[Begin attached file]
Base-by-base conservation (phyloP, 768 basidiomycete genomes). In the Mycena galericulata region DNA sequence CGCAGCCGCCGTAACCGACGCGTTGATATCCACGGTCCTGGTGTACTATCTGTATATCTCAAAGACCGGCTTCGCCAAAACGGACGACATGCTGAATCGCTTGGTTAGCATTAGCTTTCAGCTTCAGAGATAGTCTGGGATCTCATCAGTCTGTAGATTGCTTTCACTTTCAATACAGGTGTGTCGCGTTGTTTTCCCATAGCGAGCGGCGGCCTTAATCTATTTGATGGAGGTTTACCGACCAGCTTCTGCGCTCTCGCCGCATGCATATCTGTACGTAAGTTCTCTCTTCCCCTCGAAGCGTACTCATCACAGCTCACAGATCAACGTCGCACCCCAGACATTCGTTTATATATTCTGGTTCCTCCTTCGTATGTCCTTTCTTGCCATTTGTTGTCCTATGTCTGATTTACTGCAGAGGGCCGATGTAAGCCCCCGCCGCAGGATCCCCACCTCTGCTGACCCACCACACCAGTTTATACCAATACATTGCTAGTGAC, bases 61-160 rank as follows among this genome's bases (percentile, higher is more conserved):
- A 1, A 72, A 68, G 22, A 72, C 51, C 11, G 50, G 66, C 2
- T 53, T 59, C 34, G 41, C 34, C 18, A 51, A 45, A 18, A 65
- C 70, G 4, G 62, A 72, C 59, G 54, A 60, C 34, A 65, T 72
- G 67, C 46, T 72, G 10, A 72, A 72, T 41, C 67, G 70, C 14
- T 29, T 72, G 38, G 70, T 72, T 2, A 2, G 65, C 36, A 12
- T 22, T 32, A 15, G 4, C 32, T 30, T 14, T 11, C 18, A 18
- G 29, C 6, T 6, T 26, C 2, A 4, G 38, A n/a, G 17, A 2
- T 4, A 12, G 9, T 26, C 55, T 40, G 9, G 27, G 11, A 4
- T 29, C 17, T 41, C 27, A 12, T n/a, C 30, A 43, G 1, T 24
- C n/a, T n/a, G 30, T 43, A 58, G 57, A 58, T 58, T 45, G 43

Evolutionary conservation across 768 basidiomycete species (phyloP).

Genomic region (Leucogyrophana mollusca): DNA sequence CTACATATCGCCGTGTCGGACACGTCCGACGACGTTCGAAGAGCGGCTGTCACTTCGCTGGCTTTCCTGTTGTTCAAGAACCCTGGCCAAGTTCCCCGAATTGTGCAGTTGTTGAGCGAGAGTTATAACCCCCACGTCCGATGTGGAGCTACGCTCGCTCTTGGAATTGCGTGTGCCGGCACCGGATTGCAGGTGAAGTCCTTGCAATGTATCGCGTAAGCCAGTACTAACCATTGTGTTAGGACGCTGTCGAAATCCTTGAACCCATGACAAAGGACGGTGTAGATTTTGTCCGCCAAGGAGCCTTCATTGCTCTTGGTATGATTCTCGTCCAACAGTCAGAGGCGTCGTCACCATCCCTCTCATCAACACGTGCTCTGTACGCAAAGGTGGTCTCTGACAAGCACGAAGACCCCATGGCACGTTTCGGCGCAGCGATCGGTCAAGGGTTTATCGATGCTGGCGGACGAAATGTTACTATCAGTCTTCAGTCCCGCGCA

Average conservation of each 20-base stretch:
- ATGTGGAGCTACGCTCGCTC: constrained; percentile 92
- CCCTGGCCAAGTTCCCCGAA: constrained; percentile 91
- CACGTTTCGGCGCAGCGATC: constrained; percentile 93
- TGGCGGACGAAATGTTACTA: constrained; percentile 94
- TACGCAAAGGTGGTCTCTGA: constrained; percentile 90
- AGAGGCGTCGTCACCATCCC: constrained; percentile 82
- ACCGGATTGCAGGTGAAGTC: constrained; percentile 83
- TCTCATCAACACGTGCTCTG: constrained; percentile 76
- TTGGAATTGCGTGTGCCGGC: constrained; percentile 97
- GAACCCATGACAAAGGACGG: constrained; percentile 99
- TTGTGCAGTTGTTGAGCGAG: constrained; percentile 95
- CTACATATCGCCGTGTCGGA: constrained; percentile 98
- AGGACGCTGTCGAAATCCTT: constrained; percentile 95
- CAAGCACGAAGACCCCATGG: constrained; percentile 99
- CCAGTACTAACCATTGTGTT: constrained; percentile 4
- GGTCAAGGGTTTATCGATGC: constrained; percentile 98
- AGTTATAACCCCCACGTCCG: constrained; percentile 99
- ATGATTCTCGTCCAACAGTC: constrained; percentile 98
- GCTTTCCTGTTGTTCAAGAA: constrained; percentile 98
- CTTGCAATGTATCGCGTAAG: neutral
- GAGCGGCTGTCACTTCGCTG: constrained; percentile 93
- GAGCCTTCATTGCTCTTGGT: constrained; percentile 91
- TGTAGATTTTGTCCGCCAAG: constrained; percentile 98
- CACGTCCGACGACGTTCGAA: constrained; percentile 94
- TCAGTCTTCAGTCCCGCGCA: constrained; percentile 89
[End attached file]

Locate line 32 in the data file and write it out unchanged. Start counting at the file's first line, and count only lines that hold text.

- ATGATTCTCGTCCAACAGTC: constrained; percentile 98